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Minneapolis Police's Staff Shortage Could Pave The Way For The Future Of Policing

SCOTT SIMON, HOST:

What happens when a quarter of your police force quits? That unintentional experiment's underway now in Minneapolis. More than 200 officers have left their jobs there since last summer's protests over the killing of George Floyd. Now the city and its residents are trying out different ways to try to get by with fewer officers. NPR's Martin Kaste reports.

MARTIN KASTE, BYLINE: These days, the Minneapolis Police Department is conspicuous by its absence from certain places...

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UNIDENTIFIED PERSON #1: Get the [expletive] out of here.

KASTE: ...Such as this open-air memorial to a man killed by law enforcement near Lake Street in June. Last year's big protests may be over, but pockets of activists are still openly hostile toward cops, also sometimes toward reporters.

UNIDENTIFIED PERSON #2: I'm asking you to leave. I'm asking nicely, and I can turn it into me screaming and making it seem like I'm being attacked, and we could get the whole crowd over here. Leave. This is not - you're not allowed to come here and record trauma. Leave.

KASTE: But even as the police make themselves scarce from places like this, elsewhere, the demand for their services is growing. All you have to do is monitor dispatch radio.

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UNIDENTIFIED OFFICER: Seven-five-five Vincent Avenue North for the sound of shots fired, heard 20 shots from the east.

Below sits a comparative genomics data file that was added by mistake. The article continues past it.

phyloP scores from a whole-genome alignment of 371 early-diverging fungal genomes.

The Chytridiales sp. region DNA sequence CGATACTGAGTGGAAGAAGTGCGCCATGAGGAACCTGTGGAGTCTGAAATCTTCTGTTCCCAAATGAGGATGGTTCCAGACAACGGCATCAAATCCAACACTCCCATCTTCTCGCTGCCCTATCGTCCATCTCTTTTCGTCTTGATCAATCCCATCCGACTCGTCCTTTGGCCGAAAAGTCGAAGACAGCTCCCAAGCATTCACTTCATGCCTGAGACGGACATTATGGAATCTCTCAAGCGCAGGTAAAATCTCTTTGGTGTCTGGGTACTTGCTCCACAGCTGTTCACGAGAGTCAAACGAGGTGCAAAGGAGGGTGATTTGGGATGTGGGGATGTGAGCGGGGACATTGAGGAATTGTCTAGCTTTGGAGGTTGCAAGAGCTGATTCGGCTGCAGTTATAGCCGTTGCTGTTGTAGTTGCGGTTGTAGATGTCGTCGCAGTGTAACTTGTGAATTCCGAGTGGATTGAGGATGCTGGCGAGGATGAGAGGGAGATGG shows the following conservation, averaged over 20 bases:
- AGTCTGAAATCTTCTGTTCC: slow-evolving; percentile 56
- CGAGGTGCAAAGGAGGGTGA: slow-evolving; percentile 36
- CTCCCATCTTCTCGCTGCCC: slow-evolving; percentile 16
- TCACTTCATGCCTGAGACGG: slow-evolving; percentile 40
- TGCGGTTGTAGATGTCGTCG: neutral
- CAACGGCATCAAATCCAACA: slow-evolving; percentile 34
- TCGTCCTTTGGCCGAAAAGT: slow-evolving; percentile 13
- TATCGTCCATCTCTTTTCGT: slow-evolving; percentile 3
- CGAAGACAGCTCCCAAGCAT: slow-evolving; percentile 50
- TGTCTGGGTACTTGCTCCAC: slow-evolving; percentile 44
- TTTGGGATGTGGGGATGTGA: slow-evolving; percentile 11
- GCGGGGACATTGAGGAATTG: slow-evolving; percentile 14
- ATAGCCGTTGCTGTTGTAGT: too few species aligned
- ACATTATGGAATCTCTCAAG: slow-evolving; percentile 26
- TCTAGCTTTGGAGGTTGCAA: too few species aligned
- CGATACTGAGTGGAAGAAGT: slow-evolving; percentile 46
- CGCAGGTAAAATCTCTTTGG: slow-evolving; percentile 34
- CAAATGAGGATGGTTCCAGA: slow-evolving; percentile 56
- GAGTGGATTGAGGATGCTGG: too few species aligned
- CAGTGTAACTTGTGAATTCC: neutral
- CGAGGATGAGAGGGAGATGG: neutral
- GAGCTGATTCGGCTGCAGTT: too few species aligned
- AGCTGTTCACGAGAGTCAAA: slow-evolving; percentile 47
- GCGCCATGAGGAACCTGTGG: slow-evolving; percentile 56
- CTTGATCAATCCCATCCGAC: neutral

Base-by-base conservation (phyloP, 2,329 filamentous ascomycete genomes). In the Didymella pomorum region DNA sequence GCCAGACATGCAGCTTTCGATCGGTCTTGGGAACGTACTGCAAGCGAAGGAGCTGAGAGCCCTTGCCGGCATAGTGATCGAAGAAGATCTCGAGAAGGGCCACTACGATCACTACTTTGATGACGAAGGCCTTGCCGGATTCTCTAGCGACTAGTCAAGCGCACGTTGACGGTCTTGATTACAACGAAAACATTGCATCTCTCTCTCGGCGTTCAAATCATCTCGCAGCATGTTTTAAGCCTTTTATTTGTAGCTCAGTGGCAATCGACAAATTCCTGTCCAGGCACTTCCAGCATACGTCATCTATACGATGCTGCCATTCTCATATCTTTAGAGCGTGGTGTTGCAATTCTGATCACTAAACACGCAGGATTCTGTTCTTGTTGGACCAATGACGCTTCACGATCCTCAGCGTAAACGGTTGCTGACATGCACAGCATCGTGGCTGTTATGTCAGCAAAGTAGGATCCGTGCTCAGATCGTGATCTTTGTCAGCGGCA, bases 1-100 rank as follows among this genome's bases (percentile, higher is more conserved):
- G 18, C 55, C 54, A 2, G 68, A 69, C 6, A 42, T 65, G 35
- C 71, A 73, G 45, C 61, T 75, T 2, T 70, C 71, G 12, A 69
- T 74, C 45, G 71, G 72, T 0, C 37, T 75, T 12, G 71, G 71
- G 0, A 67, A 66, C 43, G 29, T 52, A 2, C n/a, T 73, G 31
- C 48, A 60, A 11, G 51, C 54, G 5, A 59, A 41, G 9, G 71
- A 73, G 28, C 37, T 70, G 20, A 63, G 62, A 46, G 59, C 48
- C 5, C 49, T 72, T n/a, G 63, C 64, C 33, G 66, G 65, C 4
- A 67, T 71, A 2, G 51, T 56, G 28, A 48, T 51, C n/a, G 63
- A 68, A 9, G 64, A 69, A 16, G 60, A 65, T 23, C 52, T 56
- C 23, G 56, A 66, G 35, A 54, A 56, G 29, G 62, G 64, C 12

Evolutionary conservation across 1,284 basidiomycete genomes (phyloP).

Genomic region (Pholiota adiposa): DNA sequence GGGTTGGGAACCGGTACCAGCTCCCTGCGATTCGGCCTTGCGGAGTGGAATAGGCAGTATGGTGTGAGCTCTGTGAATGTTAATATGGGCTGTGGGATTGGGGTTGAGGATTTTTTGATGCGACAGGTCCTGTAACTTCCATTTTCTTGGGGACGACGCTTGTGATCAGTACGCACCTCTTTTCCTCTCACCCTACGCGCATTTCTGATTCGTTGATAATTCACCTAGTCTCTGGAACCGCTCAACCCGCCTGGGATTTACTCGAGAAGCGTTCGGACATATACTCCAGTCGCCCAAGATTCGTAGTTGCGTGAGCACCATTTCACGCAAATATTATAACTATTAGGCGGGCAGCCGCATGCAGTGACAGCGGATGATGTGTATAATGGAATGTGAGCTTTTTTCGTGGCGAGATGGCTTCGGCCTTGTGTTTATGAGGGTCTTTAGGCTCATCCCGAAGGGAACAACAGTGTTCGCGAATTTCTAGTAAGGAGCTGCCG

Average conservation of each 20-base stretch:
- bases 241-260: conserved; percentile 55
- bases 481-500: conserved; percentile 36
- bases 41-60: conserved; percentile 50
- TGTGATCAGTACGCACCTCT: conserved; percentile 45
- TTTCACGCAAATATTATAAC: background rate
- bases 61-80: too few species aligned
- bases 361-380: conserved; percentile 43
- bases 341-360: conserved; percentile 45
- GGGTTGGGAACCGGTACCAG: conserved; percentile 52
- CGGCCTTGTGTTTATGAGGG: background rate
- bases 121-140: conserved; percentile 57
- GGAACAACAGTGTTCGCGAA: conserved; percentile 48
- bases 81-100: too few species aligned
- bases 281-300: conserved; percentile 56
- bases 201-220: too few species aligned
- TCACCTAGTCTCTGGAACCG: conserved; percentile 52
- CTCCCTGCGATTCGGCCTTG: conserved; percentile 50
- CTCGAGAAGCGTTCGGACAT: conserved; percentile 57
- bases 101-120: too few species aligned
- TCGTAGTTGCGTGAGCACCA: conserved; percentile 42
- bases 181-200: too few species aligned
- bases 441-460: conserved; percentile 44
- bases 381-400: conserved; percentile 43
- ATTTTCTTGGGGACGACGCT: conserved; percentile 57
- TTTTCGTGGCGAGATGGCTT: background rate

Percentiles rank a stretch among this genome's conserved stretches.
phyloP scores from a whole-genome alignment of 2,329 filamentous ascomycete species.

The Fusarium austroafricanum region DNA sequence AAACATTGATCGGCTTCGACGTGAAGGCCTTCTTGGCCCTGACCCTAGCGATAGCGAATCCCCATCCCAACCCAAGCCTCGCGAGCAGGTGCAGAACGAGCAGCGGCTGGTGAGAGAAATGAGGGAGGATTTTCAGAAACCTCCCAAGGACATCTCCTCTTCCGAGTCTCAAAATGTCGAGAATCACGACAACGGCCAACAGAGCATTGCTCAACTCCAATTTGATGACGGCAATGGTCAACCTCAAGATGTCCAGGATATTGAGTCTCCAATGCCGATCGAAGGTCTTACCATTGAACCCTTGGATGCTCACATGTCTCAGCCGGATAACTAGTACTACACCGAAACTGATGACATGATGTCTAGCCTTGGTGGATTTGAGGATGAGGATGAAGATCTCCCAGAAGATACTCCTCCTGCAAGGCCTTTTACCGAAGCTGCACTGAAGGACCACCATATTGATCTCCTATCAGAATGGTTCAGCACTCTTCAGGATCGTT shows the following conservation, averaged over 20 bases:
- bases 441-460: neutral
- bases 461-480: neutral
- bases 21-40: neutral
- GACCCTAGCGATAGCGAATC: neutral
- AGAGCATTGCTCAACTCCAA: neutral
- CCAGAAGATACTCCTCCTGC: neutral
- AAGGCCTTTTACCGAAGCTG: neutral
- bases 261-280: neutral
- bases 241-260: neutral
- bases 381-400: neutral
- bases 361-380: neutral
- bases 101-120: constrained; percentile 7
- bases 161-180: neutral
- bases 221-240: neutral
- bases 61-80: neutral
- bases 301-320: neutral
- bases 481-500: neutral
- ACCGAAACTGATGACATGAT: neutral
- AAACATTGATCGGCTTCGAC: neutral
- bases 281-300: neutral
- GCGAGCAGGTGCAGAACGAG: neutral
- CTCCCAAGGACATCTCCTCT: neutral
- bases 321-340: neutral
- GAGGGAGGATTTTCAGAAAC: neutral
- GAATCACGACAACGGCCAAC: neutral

KASTE: The Minneapolis Police Department would not talk to NPR about how it's handling this increase in serious calls. Their spokesman says they're too busy for interviews. But people in other parts of city government are willing to talk about it.

SASHA COTTON: There's a notable difference in the ability of the police department to respond.

KASTE: That's Sasha Cotton, director of the Office of Violence Prevention. It's part of the city's health department. When it comes to the roots of the current violence, she points to society.

COTTON: The vast majority of violence is out of desperation, that people feel like their basic needs aren't being met, things are unmanageable. The resource need and the deprivation of that need leads to extreme choices.

KASTE: Her department is in the business of finding more of what she calls nonenforcement forms of public safety, especially given what she sees as the city's new eagerness for change.

COTTON: A community that's really taking a stand and saying, like, no more, we're not going to do it this way anymore. And although they're prepared to say, we don't want this, the answers to what we want as a community aren't clear, and we're going to have to try things. And that means we're also going to have to grapple with doing things that ultimately don't work in order to find what's going to work.